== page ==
Malaysia struggles to regain lost EU aquaculture export market

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BATU KAWAN (Mar 19): The Malaysian fisheries industry is struggling to fill the RM190 million revenue gap it lost after the European Union (EU) imposed a ban on aquaculture exports in June 2008 due to bad farming practices.

Department of Fisheries Malaysia’s aquaculture development division director Mazuki Hashim told reporters that the EU export market used to contribute about RM250 million per annum to the country’s revenue.

“However, since the ban, our export to the EU has dropped to about RM60 million per annum. Although we have improved, the competition is stiff because other countries such as Indonesia and Thailand have replaced our spot,” he said.

Mazuki said the present export to EU, which is Malaysia’s second largest market, does not include aquafish and Japanese carps.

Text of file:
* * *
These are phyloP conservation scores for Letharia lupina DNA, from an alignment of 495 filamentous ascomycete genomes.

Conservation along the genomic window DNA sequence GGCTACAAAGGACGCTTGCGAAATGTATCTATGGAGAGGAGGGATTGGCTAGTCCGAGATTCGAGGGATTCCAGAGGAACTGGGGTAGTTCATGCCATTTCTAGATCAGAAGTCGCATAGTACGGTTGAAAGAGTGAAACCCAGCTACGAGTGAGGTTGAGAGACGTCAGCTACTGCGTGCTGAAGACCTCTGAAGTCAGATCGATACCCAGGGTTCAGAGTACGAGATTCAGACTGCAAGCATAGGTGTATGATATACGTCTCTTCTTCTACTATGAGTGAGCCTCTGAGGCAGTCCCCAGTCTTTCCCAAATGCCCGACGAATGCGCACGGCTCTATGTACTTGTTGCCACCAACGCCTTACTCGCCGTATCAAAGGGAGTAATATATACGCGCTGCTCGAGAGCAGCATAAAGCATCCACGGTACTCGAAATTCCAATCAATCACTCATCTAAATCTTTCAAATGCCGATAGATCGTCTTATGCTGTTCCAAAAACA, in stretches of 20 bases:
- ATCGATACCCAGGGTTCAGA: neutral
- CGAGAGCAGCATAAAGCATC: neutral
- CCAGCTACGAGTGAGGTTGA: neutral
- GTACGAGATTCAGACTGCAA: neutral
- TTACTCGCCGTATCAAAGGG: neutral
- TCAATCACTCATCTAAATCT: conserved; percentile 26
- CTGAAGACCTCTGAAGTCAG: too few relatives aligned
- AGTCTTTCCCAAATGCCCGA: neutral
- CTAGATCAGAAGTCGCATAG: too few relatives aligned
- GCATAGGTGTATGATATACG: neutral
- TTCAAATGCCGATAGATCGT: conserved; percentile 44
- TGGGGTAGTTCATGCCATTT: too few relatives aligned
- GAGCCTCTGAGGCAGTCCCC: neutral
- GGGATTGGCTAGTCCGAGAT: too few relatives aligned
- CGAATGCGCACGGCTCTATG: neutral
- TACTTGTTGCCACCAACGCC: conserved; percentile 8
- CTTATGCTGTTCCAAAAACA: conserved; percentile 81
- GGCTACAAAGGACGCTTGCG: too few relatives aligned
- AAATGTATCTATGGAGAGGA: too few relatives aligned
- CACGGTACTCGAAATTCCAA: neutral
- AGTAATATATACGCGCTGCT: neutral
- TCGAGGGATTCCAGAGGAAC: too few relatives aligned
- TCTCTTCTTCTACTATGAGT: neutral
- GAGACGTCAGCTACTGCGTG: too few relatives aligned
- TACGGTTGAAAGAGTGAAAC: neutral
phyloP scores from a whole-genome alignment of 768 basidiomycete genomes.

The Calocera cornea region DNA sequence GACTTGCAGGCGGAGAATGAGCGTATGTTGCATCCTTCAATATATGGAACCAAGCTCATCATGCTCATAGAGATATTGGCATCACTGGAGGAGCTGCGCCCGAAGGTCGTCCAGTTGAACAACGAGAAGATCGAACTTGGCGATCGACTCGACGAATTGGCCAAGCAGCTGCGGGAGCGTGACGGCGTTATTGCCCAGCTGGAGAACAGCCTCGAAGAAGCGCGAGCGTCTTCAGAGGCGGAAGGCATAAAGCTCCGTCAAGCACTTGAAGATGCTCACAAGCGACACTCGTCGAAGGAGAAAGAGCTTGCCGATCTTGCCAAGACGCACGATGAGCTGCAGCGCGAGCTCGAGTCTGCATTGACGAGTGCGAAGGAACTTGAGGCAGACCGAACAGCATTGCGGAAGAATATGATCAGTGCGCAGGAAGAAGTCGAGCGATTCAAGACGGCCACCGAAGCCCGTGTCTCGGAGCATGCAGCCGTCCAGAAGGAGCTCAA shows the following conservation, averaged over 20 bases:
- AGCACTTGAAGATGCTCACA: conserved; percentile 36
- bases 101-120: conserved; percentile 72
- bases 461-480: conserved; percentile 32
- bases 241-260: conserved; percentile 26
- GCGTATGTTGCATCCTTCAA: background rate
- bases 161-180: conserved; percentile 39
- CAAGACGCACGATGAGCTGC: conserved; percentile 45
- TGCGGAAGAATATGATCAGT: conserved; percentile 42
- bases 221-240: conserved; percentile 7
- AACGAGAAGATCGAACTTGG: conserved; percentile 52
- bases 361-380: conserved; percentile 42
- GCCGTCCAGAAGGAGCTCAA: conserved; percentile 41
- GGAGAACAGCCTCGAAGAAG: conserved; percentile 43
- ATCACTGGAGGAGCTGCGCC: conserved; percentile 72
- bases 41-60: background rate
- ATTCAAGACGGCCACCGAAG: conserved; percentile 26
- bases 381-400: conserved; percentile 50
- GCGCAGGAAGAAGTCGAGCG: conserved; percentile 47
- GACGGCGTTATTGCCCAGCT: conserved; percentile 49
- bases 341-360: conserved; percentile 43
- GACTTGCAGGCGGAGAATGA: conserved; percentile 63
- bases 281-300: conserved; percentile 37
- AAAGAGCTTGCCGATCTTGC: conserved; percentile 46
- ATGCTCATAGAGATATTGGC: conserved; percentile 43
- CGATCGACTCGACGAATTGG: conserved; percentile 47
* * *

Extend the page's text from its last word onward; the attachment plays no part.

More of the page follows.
“Our biggest market is the United States (US), which contributes about 40% of our total fisheries revenue of RM2.5 billion annually, followed by the EU and Japan, while China and Australia are new markets.

“We mostly export frozen shrimps to US but demand is higher than supply. We are working hard to meet the demand of about 100 containers a month,” he said after witnessing the opening of an awareness seminar on good farming practices by Northern Corridor Implementation Authority (NCIA) chief executive officer Datuk Redza Rafiq.

Mazuki said the Fisheries Department has developed a certification called ‘MyGap’, which requires aquaculture farmers to comply with a new legislation on good farming practices that would be introduced by the government soon.

He expressed hope that with the ‘MyGap’ compliance certification, which is globally accepted, farmers would be able to increase their export revenue.

Meanwhile, he pointed out that a newly experimented fish feed called ‘artemia brine shrimp’ was being developed in the Northern Corridor Economic Region Biotech Centre here that was aimed at reducing imports in future.

“The development of artemia will reduce our hatcheries’ dependency on fish feed imports which amounts to hundreds of million yearly.

“With this locally-produced artemia, we hope to cater to the an impending demand of an approximate 30 billion fish fry required by 2020. This will enable us to reach the target of 1.76 million tonnes aquaculture fish output a year,” he said.